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Covid-19 (the scene is dead)

I don’t care about Covid-19 as an issue—I prefer psychology to virology, if you want to put it like that—but the chronology tells us about the left-right divide (female-male).

Stage 1: in around January 2020, images begin to circulate from China online—people collapse on the street, huge modular hospitals are constructed overnight, satellite heat maps show crematoria working round the clock, people are barred from leaving cities, martial law seems to be in effect.

Analysis: at this stage, the “Pepe right”—the “nutballs”, “conspiracy theorists”, and “panty-sniffing perverts”—conclude that there is a considerable problem. It could be “the big one”—some civilisation-altering event. At this point, I looked around my cul-de-sac and wondered if 1/3 or 1/4 of the people would die. After all, the Chinese government is very secretive—how bad is it really? It was also mooted for the first time it was a bioweapon or an escaped experiment from a lab—how bad could that be? (Very).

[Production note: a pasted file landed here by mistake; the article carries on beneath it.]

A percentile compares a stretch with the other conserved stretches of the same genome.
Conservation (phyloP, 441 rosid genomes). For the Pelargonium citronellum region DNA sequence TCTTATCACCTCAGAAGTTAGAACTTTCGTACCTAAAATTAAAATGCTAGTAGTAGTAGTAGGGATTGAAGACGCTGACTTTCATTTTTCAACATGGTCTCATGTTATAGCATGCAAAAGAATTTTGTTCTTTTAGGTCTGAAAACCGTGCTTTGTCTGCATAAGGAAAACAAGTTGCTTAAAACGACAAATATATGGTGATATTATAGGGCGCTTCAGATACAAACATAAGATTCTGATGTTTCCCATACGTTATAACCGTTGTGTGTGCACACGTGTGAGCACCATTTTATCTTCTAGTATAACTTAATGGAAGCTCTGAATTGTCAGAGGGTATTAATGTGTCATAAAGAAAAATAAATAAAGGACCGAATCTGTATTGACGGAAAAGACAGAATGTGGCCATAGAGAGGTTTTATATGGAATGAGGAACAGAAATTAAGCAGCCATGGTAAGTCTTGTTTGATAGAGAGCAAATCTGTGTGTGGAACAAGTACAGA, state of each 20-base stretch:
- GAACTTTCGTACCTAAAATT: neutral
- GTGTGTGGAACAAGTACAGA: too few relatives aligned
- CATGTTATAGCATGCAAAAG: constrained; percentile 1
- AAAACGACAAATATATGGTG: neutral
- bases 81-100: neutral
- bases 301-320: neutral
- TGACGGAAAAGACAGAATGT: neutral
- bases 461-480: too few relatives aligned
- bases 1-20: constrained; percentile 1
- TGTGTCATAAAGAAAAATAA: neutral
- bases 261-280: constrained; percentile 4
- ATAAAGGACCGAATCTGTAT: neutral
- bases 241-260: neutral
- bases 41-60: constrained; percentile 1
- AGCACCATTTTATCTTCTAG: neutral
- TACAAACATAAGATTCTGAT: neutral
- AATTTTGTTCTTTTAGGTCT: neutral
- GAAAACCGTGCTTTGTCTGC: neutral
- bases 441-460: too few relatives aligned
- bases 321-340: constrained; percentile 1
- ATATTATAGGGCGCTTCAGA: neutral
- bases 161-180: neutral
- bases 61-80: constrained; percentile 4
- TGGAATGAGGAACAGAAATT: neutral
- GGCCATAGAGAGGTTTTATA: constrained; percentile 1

At this stage, I laid in a large shop online and bought masks, gloves, basic medicines, and other paraphernalia—and toilet roll. Generally, nobody was doing anything in the world at large.

Indeed, the “normie” community held that “it’s just the flu, bro” and the government position was that the situation will be monitored and by use of “computer models” (hallowed technology) we’ll make gradual adjustments to deal with this threat (perhaps nothing will close at all, or hardly anything—“nudge government”).

The general atmosphere is technocratic smugness, “we’ve got this covered”—pity those fools who engage in conspiracy theories and panic (“Of course you don’t need a mask—don’t be silly, the computer models will adjust…no evidence masks work…”).

Stage 2: in around late February to early March, the virus hits the West—the lockdowns begin, the panic shopping begins, the toilet roll runs out, everyone starts to wear a mask (whereas before it was just one or two “panicked” people or “oddballs” now it becomes the norm). This situation lasts for three months or so.